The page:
A regular point of contention here and elsewhere in the blogosphere is whether the criminalization of abortion will result in women being jailed for abortion. I think a recent case from Indiana suggests there is some ground for concern. Here is a summary of the case, as reported by the Guardian:
Bei Bei Shuai, 34, a restaurant owner who moved to the US from China 10 years ago, was pregnant and planning to marry her boyfriend until she learned late last year that he was already married and he would be abandoning her. A few days later, on 23 December, she went to a hardware store, bought rat poison pellets, went back to her flat in Indianapolis and swallowed some. But she did not die immediately and was persuaded by friends to go to hospital. She was given treatment to counteract the poison and gave birth on New Year’s Eve, but her daughter, Angel, suffered seizures and died after four days. Shuai then had a second breakdown and spent a month in a psychiatric ward, after which she left to stay with friends and began rebuilding her life. But in March she was arrested and charged with murder and attempted foeticide. She now faces life imprisonment.
According to the Indianapolis Star, the baby was delivered by C-section in the hospital and put on life support which was removed three days later. That the child was born alive and then died somewhat complicates matters, but the connection with abortion was made by the prosecutors (again according to the Indianapolis Star):Prosecutors argued during opening statements this morning that Shuai left a suicide note and intended to kill herself and her unborn child, which constitutes murder.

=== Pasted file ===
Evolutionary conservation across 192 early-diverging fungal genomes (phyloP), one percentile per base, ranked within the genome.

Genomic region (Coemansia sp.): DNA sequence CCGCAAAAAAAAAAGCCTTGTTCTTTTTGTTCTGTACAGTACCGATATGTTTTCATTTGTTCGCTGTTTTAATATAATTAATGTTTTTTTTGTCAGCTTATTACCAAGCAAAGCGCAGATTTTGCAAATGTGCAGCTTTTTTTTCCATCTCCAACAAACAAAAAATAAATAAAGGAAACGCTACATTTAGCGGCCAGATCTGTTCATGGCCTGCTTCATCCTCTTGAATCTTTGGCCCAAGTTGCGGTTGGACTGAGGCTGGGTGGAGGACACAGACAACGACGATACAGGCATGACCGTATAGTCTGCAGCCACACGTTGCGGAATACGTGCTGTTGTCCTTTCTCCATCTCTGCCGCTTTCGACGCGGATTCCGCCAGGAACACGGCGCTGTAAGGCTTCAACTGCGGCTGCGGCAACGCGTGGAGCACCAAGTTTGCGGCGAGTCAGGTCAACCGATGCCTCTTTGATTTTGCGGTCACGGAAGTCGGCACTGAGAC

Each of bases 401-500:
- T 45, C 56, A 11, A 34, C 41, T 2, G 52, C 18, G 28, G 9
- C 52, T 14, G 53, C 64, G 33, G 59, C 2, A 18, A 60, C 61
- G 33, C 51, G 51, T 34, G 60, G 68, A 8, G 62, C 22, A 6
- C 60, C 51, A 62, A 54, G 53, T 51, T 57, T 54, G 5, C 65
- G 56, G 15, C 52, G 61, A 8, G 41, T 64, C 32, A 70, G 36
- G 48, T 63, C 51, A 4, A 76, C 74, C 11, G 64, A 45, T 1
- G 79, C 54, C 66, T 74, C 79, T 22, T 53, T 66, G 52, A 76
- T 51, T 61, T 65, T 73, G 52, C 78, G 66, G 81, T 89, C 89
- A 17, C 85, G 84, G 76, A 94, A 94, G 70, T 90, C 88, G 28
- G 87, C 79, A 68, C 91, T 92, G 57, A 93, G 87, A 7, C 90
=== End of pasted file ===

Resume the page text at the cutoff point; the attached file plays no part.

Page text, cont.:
Predictably, pro-abortion voices such as the ACLU are up in arms. However, beyond a barebones report on LifeSite News and a few other blogs, I could find no substantive discussion of this case anywhere in the pro-life world. (I would be happy for a correction to this.)
I am very disturbed by this prosecution: it seems to serve no rational purpose to punish a woman who seems to have severe mental health issues. And it does suggest that at least some prosecutors, should abortion be recriminalized, will want to prosecute the women involved. If we are going to rebuild a world that is both pro-woman and pro-life, then this tendency has got to be stopped now. The pro-life movement needs to speak out loudly and clearly on this case and oppose prosecution.